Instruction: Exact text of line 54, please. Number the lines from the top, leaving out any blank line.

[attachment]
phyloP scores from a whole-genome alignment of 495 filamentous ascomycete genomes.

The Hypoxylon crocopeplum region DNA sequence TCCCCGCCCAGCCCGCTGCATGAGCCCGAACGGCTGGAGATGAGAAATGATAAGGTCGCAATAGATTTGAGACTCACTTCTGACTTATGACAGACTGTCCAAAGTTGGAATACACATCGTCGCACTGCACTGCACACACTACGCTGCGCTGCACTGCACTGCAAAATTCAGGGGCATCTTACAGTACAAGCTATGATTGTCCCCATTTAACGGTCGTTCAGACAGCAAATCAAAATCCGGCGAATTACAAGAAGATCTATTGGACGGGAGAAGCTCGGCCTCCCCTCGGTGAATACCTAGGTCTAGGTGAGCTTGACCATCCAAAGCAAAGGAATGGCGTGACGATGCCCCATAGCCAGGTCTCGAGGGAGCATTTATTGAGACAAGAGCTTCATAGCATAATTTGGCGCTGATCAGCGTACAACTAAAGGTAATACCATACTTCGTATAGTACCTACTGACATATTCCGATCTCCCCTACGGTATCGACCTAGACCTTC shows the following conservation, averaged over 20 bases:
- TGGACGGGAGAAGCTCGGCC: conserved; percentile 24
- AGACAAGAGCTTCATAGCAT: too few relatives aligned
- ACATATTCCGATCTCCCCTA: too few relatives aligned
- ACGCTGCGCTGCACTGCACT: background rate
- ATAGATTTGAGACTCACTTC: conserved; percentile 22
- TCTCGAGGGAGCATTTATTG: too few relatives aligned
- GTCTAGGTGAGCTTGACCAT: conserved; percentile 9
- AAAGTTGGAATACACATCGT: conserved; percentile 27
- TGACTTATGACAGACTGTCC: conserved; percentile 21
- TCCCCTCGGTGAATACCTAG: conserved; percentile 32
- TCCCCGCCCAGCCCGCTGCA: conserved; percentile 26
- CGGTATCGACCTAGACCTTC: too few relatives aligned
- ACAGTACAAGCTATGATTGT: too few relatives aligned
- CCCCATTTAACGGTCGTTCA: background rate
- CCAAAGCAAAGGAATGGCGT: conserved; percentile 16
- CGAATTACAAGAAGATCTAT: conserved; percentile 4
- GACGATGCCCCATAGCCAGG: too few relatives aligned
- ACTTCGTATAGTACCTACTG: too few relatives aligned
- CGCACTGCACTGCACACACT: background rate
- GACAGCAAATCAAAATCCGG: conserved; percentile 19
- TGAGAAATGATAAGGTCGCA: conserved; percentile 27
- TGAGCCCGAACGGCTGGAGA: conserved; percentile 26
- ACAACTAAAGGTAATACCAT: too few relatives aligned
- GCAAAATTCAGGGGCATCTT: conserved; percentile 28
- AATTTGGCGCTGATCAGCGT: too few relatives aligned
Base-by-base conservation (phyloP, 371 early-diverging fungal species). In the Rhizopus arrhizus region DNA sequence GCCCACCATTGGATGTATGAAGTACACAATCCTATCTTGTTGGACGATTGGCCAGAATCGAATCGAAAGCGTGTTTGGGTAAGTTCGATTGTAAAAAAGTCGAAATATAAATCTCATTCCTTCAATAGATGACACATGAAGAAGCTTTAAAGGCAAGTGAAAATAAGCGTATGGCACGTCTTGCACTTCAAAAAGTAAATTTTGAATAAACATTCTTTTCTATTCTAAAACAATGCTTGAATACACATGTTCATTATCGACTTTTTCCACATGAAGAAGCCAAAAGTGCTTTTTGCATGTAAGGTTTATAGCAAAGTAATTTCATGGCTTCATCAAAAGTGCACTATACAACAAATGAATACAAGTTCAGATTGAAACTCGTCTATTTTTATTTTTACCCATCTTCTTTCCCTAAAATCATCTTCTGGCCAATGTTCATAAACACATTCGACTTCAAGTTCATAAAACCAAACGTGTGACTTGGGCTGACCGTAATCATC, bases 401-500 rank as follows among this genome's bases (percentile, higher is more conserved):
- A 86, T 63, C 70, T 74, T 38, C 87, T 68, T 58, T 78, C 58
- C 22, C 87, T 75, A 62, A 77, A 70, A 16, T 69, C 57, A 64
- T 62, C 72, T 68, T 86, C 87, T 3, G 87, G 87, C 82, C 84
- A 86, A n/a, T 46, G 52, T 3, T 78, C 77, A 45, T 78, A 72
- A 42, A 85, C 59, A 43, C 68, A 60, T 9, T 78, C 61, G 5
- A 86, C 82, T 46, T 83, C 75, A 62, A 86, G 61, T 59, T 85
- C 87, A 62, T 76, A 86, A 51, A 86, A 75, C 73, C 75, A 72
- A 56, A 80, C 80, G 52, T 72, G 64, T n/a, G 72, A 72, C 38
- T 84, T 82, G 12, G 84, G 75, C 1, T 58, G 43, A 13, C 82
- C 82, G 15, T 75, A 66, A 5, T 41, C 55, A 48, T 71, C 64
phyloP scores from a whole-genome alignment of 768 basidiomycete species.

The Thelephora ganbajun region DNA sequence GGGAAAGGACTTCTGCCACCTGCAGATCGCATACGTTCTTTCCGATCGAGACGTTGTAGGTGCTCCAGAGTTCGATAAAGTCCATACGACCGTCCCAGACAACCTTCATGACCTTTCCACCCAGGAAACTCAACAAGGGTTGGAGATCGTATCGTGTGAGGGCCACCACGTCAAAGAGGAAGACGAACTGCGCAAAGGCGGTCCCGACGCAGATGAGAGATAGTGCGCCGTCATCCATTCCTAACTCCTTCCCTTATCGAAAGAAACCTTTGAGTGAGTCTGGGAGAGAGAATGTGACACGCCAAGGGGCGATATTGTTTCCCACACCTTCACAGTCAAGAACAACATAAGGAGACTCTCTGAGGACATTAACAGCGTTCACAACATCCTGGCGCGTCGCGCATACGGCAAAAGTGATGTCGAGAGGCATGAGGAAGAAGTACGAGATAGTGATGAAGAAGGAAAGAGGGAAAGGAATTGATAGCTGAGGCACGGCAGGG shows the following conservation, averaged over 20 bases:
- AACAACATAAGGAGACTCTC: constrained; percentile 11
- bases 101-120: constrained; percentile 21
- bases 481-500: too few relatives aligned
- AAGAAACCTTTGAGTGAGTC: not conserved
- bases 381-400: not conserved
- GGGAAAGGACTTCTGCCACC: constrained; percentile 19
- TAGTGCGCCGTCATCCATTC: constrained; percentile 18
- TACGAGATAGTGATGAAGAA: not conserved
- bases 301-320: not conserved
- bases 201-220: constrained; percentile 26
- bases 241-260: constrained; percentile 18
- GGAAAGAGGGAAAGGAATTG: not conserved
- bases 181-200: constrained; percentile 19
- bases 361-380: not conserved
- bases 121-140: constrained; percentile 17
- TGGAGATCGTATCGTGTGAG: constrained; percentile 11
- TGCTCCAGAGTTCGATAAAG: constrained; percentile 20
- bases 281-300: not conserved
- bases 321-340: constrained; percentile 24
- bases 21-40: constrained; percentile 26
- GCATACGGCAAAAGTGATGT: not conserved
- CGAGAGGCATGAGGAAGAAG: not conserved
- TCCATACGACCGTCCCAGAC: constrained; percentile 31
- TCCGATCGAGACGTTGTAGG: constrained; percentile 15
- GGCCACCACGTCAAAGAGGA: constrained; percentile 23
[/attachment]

- bases 361-380: not conserved